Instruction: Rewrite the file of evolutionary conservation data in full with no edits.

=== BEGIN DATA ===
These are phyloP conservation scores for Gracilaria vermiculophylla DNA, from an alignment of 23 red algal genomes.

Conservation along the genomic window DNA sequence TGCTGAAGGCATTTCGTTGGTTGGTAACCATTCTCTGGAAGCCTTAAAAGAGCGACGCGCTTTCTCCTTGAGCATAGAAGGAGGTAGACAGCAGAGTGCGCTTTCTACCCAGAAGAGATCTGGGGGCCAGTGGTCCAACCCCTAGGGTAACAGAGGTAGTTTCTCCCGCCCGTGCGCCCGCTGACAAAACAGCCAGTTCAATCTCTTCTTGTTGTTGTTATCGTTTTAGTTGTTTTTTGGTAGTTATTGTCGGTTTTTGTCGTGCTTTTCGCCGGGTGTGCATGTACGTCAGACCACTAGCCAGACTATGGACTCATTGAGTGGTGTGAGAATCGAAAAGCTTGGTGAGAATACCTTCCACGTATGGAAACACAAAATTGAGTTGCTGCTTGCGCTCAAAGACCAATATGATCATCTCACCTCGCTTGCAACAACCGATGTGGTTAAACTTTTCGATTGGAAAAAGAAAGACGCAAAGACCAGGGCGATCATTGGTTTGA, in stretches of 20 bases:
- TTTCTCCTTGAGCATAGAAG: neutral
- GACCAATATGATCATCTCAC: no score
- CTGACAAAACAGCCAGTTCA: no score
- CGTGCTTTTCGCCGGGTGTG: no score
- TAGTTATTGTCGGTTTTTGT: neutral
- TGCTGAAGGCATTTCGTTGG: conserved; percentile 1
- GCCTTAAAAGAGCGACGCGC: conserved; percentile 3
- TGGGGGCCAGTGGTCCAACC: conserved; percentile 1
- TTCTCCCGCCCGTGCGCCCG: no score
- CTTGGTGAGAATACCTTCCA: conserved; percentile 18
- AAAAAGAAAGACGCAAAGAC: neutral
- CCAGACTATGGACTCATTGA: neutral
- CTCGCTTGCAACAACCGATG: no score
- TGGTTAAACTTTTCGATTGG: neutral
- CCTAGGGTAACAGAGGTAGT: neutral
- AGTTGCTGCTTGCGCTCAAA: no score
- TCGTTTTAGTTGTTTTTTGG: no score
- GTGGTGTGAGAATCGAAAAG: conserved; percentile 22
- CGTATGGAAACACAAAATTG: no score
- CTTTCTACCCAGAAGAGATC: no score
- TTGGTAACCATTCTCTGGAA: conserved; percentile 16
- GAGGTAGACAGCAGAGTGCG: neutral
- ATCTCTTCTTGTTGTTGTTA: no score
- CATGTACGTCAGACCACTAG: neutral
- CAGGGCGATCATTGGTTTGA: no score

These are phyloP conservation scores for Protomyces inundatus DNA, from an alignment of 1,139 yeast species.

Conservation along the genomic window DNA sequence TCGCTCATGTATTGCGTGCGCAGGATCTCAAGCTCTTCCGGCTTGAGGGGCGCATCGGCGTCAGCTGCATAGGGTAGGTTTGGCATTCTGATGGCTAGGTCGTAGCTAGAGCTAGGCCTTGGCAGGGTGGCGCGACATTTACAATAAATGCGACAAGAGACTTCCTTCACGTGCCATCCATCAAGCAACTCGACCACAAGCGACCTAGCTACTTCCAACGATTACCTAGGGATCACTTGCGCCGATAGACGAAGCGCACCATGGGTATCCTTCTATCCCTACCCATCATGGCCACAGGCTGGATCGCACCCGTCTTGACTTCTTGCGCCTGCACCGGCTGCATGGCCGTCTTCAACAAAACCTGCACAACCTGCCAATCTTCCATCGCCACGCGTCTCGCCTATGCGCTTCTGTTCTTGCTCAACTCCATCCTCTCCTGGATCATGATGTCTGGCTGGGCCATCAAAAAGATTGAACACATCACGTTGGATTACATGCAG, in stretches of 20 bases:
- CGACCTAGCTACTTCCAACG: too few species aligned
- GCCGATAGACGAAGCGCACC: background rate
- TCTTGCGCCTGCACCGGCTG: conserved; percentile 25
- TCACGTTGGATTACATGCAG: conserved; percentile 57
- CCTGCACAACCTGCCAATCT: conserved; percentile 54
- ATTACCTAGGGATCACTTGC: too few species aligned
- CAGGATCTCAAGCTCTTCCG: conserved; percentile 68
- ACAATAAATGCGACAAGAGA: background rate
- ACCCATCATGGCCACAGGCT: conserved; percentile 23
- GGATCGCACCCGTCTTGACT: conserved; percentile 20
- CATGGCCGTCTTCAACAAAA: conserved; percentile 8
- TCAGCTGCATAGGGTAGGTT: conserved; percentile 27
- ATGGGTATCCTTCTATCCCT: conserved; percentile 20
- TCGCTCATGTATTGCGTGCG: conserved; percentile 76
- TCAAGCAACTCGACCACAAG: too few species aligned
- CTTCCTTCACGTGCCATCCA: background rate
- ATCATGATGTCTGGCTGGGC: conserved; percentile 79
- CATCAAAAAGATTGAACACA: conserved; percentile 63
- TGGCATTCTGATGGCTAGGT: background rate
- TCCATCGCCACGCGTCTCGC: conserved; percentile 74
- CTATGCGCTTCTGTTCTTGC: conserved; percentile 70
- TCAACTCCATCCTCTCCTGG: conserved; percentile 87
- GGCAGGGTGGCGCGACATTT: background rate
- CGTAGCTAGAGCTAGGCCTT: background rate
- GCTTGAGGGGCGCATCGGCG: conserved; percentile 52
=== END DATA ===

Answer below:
These are phyloP conservation scores for Gracilaria vermiculophylla DNA, from an alignment of 23 red algal genomes.

Conservation along the genomic window DNA sequence TGCTGAAGGCATTTCGTTGGTTGGTAACCATTCTCTGGAAGCCTTAAAAGAGCGACGCGCTTTCTCCTTGAGCATAGAAGGAGGTAGACAGCAGAGTGCGCTTTCTACCCAGAAGAGATCTGGGGGCCAGTGGTCCAACCCCTAGGGTAACAGAGGTAGTTTCTCCCGCCCGTGCGCCCGCTGACAAAACAGCCAGTTCAATCTCTTCTTGTTGTTGTTATCGTTTTAGTTGTTTTTTGGTAGTTATTGTCGGTTTTTGTCGTGCTTTTCGCCGGGTGTGCATGTACGTCAGACCACTAGCCAGACTATGGACTCATTGAGTGGTGTGAGAATCGAAAAGCTTGGTGAGAATACCTTCCACGTATGGAAACACAAAATTGAGTTGCTGCTTGCGCTCAAAGACCAATATGATCATCTCACCTCGCTTGCAACAACCGATGTGGTTAAACTTTTCGATTGGAAAAAGAAAGACGCAAAGACCAGGGCGATCATTGGTTTGA, in stretches of 20 bases:
- TTTCTCCTTGAGCATAGAAG: neutral
- GACCAATATGATCATCTCAC: no score
- CTGACAAAACAGCCAGTTCA: no score
- CGTGCTTTTCGCCGGGTGTG: no score
- TAGTTATTGTCGGTTTTTGT: neutral
- TGCTGAAGGCATTTCGTTGG: conserved; percentile 1
- GCCTTAAAAGAGCGACGCGC: conserved; percentile 3
- TGGGGGCCAGTGGTCCAACC: conserved; percentile 1
- TTCTCCCGCCCGTGCGCCCG: no score
- CTTGGTGAGAATACCTTCCA: conserved; percentile 18
- AAAAAGAAAGACGCAAAGAC: neutral
- CCAGACTATGGACTCATTGA: neutral
- CTCGCTTGCAACAACCGATG: no score
- TGGTTAAACTTTTCGATTGG: neutral
- CCTAGGGTAACAGAGGTAGT: neutral
- AGTTGCTGCTTGCGCTCAAA: no score
- TCGTTTTAGTTGTTTTTTGG: no score
- GTGGTGTGAGAATCGAAAAG: conserved; percentile 22
- CGTATGGAAACACAAAATTG: no score
- CTTTCTACCCAGAAGAGATC: no score
- TTGGTAACCATTCTCTGGAA: conserved; percentile 16
- GAGGTAGACAGCAGAGTGCG: neutral
- ATCTCTTCTTGTTGTTGTTA: no score
- CATGTACGTCAGACCACTAG: neutral
- CAGGGCGATCATTGGTTTGA: no score

These are phyloP conservation scores for Protomyces inundatus DNA, from an alignment of 1,139 yeast species.

Conservation along the genomic window DNA sequence TCGCTCATGTATTGCGTGCGCAGGATCTCAAGCTCTTCCGGCTTGAGGGGCGCATCGGCGTCAGCTGCATAGGGTAGGTTTGGCATTCTGATGGCTAGGTCGTAGCTAGAGCTAGGCCTTGGCAGGGTGGCGCGACATTTACAATAAATGCGACAAGAGACTTCCTTCACGTGCCATCCATCAAGCAACTCGACCACAAGCGACCTAGCTACTTCCAACGATTACCTAGGGATCACTTGCGCCGATAGACGAAGCGCACCATGGGTATCCTTCTATCCCTACCCATCATGGCCACAGGCTGGATCGCACCCGTCTTGACTTCTTGCGCCTGCACCGGCTGCATGGCCGTCTTCAACAAAACCTGCACAACCTGCCAATCTTCCATCGCCACGCGTCTCGCCTATGCGCTTCTGTTCTTGCTCAACTCCATCCTCTCCTGGATCATGATGTCTGGCTGGGCCATCAAAAAGATTGAACACATCACGTTGGATTACATGCAG, in stretches of 20 bases:
- CGACCTAGCTACTTCCAACG: too few species aligned
- GCCGATAGACGAAGCGCACC: background rate
- TCTTGCGCCTGCACCGGCTG: conserved; percentile 25
- TCACGTTGGATTACATGCAG: conserved; percentile 57
- CCTGCACAACCTGCCAATCT: conserved; percentile 54
- ATTACCTAGGGATCACTTGC: too few species aligned
- CAGGATCTCAAGCTCTTCCG: conserved; percentile 68
- ACAATAAATGCGACAAGAGA: background rate
- ACCCATCATGGCCACAGGCT: conserved; percentile 23
- GGATCGCACCCGTCTTGACT: conserved; percentile 20
- CATGGCCGTCTTCAACAAAA: conserved; percentile 8
- TCAGCTGCATAGGGTAGGTT: conserved; percentile 27
- ATGGGTATCCTTCTATCCCT: conserved; percentile 20
- TCGCTCATGTATTGCGTGCG: conserved; percentile 76
- TCAAGCAACTCGACCACAAG: too few species aligned
- CTTCCTTCACGTGCCATCCA: background rate
- ATCATGATGTCTGGCTGGGC: conserved; percentile 79
- CATCAAAAAGATTGAACACA: conserved; percentile 63
- TGGCATTCTGATGGCTAGGT: background rate
- TCCATCGCCACGCGTCTCGC: conserved; percentile 74
- CTATGCGCTTCTGTTCTTGC: conserved; percentile 70
- TCAACTCCATCCTCTCCTGG: conserved; percentile 87
- GGCAGGGTGGCGCGACATTT: background rate
- CGTAGCTAGAGCTAGGCCTT: background rate
- GCTTGAGGGGCGCATCGGCG: conserved; percentile 52